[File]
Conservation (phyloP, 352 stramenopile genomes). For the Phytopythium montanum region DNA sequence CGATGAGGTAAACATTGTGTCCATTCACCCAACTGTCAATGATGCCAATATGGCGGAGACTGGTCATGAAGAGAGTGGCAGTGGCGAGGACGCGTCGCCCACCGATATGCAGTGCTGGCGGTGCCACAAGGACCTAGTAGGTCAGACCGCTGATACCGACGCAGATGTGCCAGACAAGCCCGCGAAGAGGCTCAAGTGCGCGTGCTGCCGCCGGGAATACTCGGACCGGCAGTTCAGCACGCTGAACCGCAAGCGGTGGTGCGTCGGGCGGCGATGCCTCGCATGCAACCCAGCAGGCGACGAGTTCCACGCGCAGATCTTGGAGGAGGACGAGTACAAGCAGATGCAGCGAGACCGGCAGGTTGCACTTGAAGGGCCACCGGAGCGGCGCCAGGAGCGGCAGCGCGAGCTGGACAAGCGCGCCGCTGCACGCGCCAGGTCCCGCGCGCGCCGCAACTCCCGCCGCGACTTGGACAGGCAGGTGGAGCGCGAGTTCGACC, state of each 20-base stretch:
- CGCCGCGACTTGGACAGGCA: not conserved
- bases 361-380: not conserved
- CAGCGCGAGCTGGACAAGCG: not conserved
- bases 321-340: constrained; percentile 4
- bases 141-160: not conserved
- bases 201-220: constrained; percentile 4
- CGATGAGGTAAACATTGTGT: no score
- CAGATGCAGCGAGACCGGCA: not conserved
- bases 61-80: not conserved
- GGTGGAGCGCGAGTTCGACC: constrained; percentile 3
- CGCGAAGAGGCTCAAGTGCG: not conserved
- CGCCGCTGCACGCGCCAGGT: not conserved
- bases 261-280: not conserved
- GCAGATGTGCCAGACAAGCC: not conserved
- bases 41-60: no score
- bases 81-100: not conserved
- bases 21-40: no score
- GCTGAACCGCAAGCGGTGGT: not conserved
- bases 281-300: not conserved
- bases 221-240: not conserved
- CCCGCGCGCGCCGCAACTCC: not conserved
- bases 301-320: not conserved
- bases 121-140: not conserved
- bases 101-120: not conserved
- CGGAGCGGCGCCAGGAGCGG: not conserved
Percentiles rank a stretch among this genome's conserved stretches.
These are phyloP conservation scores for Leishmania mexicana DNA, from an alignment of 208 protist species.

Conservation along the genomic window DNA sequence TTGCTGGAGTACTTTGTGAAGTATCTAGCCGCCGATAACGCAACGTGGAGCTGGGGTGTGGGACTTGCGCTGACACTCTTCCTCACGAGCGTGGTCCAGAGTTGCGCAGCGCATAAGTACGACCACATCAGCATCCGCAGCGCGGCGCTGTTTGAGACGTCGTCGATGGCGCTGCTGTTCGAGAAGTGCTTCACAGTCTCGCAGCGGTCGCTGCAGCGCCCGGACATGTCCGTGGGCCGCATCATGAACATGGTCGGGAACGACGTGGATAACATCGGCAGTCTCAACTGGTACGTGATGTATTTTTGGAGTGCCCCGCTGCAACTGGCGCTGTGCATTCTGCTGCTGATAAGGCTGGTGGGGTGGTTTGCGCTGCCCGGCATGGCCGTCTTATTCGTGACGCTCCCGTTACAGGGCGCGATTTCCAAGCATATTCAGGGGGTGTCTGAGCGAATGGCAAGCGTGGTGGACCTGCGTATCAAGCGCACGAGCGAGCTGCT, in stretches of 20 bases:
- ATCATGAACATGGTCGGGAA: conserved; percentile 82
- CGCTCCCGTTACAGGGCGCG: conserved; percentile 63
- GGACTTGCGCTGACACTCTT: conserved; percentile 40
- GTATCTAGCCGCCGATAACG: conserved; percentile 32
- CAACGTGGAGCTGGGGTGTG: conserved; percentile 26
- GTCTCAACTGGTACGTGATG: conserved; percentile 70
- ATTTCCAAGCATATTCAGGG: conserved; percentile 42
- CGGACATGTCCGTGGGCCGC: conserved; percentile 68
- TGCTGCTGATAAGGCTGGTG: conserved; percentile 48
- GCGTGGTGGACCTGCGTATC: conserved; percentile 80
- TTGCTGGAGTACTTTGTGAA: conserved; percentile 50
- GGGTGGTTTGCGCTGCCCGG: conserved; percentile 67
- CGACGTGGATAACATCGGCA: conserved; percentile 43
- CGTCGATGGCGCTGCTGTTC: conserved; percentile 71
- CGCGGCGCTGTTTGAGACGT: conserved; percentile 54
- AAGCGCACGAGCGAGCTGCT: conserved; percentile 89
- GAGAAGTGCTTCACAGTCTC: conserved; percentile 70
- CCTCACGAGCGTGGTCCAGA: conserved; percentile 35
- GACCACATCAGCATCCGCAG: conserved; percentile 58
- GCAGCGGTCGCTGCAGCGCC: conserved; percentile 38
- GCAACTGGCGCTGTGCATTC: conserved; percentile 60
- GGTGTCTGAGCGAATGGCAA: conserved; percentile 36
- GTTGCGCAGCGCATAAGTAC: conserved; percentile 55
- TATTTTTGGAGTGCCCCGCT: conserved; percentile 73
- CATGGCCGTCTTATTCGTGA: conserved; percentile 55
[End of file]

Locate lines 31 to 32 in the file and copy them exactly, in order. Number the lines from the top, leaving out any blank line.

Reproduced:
- CGCTCCCGTTACAGGGCGCG: conserved; percentile 63
- GGACTTGCGCTGACACTCTT: conserved; percentile 40